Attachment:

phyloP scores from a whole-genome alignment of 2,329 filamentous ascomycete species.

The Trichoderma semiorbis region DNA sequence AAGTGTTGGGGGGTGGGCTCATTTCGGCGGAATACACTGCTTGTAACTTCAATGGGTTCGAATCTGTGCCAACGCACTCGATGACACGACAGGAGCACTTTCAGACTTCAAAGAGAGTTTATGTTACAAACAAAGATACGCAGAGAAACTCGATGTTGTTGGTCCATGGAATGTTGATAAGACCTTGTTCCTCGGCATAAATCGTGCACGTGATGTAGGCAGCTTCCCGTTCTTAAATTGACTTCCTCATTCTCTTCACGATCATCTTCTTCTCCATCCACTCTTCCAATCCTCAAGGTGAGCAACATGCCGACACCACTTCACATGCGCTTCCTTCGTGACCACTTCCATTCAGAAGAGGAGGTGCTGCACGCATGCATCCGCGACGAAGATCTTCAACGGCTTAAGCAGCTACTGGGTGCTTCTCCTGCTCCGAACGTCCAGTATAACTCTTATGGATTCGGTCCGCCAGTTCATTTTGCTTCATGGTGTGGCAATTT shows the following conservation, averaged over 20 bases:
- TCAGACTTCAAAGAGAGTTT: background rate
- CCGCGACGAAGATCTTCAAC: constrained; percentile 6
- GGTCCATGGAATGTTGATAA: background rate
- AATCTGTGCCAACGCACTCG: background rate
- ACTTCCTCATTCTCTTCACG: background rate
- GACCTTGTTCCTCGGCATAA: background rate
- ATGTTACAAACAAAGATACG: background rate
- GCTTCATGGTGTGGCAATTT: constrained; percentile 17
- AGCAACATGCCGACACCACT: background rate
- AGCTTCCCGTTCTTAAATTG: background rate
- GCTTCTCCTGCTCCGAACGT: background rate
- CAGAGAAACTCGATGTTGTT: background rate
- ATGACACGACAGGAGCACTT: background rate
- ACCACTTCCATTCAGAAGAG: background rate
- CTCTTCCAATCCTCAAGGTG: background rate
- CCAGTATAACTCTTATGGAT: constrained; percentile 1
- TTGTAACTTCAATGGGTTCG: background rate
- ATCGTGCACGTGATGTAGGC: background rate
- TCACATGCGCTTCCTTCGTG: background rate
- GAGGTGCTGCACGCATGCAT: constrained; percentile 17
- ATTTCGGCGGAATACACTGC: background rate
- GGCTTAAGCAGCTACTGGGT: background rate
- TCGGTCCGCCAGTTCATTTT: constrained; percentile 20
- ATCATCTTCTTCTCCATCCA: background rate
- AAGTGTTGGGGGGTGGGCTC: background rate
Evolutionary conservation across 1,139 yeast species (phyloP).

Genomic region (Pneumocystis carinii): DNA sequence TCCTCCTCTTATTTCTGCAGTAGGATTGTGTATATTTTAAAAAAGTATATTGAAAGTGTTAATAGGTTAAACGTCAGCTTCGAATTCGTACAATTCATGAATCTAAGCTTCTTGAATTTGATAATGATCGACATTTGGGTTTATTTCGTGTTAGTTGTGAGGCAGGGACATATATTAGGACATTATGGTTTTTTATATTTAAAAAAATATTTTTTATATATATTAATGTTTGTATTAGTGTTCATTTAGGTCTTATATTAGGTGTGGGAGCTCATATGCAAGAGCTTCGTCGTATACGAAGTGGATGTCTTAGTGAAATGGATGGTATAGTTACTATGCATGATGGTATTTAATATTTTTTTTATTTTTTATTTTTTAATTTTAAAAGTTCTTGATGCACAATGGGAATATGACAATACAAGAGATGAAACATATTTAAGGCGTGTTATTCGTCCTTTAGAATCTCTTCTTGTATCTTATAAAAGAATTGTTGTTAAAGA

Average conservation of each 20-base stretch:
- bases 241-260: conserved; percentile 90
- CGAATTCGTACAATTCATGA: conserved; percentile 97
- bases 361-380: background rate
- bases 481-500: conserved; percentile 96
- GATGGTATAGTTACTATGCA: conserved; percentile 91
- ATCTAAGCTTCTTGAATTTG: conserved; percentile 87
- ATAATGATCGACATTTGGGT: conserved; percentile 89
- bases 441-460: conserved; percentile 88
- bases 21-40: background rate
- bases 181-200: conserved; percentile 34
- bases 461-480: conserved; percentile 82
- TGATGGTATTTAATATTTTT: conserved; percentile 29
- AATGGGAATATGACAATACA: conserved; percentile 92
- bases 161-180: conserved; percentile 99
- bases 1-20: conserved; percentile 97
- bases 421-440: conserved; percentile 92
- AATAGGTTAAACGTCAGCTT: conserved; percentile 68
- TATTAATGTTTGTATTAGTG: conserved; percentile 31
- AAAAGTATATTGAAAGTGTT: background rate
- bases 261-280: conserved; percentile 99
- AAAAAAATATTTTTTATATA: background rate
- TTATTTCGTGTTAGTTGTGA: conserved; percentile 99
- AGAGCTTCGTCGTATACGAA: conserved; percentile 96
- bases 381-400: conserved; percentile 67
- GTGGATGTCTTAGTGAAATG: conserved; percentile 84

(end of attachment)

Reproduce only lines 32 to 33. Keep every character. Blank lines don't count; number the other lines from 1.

- CGAATTCGTACAATTCATGA: conserved; percentile 97
- bases 361-380: background rate